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Tips for Balancing Warm Sleep with Infant Safe Sleep

This winter may be particularly difficult for some families with infants

This winter may be particularly difficult for some families with infants, as they face plummeting temperatures and rising heating costs and wonder how to keep their baby warm yet in a safe sleep environment.

Under guidelines developed by the American Academy of Pediatrics, which has been credited with cutting the rates of Sudden Infant Death Syndrome by more than 50% since 1994, babies should have their own sleep space with a firm and flat mattress and no blankets, bumpers, pillows or other loose bedding that could lead to accidental suffocation or strangulation. This sleep space should be in the same bedroom as the parents but not in the same bed.

“The good news is that it’s actually possible to follow infant safe sleep practices and keep baby warm during sleep,” said Alison Jacobson, executive director and CEO of First Candle, which works to reduce SIDS and other sleep-related causes of infant death. “There are some things to remember and simple actions that parents and caregivers can take.”

  • Babies overheating increases the risk of SIDS. Although the AAP does not recommend a specific room temperature, it is generally accepted that 68-72 degrees Fahrenheit is a comfortable range.
  • Do not place the baby near any direct room heating source or use a hot-water bottle in the crib, as this could make them too warm. Babies are still in the process of regulating their temperatures and do not sweat to the degree adults do.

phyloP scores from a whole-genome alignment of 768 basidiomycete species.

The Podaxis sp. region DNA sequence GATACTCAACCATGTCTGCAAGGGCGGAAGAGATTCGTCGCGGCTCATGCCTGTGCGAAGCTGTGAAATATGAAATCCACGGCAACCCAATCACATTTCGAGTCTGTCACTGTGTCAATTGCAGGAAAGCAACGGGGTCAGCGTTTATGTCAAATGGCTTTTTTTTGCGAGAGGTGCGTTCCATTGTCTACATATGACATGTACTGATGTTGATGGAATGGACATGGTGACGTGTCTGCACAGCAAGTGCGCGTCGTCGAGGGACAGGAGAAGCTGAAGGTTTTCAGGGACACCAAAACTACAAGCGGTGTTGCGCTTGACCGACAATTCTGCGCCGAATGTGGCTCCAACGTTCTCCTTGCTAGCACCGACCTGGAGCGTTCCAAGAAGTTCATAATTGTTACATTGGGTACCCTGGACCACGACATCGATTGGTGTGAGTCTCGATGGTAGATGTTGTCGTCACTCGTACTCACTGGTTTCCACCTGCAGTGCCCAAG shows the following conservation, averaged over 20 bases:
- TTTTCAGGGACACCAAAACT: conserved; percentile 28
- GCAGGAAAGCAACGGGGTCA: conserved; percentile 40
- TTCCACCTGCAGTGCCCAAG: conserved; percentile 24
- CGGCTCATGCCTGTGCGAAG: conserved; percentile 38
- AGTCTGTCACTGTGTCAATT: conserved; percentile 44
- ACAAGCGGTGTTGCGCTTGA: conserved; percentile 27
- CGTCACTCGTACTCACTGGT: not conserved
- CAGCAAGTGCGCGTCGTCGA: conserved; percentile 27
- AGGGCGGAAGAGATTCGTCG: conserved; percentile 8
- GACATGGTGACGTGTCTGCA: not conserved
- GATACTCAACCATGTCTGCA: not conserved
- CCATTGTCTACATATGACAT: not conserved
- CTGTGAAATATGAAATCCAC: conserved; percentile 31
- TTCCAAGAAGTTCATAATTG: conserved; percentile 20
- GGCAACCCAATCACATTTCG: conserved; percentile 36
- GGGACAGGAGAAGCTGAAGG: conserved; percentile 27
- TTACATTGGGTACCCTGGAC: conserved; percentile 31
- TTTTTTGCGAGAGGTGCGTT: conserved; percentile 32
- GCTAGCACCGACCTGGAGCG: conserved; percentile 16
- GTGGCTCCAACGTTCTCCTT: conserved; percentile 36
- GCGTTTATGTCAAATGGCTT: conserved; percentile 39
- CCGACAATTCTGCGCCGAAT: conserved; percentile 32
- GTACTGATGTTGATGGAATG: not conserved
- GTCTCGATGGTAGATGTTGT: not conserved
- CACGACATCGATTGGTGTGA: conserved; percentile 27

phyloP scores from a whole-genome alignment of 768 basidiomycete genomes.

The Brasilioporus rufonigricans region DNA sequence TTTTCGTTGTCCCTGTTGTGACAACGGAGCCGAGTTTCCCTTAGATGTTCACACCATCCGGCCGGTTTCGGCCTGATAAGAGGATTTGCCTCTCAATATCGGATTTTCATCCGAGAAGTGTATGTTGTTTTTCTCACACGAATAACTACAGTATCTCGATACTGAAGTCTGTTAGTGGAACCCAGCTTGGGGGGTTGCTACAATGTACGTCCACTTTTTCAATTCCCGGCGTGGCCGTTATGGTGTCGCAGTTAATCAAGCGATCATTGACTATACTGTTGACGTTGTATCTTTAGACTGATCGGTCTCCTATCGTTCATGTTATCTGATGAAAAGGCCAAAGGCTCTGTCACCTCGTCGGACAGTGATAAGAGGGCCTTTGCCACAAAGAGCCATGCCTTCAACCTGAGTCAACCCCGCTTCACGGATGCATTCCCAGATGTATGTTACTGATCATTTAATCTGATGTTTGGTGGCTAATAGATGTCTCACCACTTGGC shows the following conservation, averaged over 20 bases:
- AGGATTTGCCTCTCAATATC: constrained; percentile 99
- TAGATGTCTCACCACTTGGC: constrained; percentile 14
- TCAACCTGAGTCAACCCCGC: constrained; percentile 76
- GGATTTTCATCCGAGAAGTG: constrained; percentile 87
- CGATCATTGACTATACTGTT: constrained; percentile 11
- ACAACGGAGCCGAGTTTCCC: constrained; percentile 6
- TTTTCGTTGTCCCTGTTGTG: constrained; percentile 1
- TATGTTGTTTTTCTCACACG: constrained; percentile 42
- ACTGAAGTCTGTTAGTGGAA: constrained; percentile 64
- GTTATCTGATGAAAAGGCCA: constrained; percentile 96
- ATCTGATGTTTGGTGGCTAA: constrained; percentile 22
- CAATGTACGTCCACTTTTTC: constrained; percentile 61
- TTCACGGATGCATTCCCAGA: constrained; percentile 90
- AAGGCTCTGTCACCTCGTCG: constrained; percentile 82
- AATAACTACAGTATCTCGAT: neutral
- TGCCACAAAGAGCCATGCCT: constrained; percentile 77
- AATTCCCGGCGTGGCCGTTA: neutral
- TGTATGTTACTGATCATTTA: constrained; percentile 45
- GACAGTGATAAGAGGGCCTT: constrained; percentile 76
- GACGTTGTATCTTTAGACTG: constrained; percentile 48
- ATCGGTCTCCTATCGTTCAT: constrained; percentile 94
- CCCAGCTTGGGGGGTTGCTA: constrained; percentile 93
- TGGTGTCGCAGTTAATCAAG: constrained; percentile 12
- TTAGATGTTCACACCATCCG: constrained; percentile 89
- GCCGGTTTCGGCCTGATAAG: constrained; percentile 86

• Another reason why babies should not bedshare: Adjacent bodies throw off heat and could make their sleep environment too warm, even on a chilly night.
  • If you feel the room is too cold, dress your baby in layers, such as a onesie under pajamas, and socks. Do not use a hat for sleep; this can lead to overheating and is best used when baby is awake or outside. If you are using an infant sleep sack, remember that this counts as a layer. Do not use a blanket or any loose covering.
  • To see if your baby is getting too warm, understand that their hands and feet may generally always feel cool. If their chest or the back of their neck is becoming clammy, they may be getting too warm and should shed a layer of clothing.
  • Babies should always sleep on their backs in a smoke-free environment.

“Winter can bring on an additional set of challenges for families with infants, especially in this current economic and health climate,” Jacobson said. “So it may be helpful for parents to know there are things they can do, and to check with their pediatricians or other health care providers if they have questions.”

Households having difficulties covering heating costs may also consider looking into initiatives such as the Low Income Home Energy Assistance Program.

For more information on how to prevent sleep-related infant death, visit firstcandle.org.

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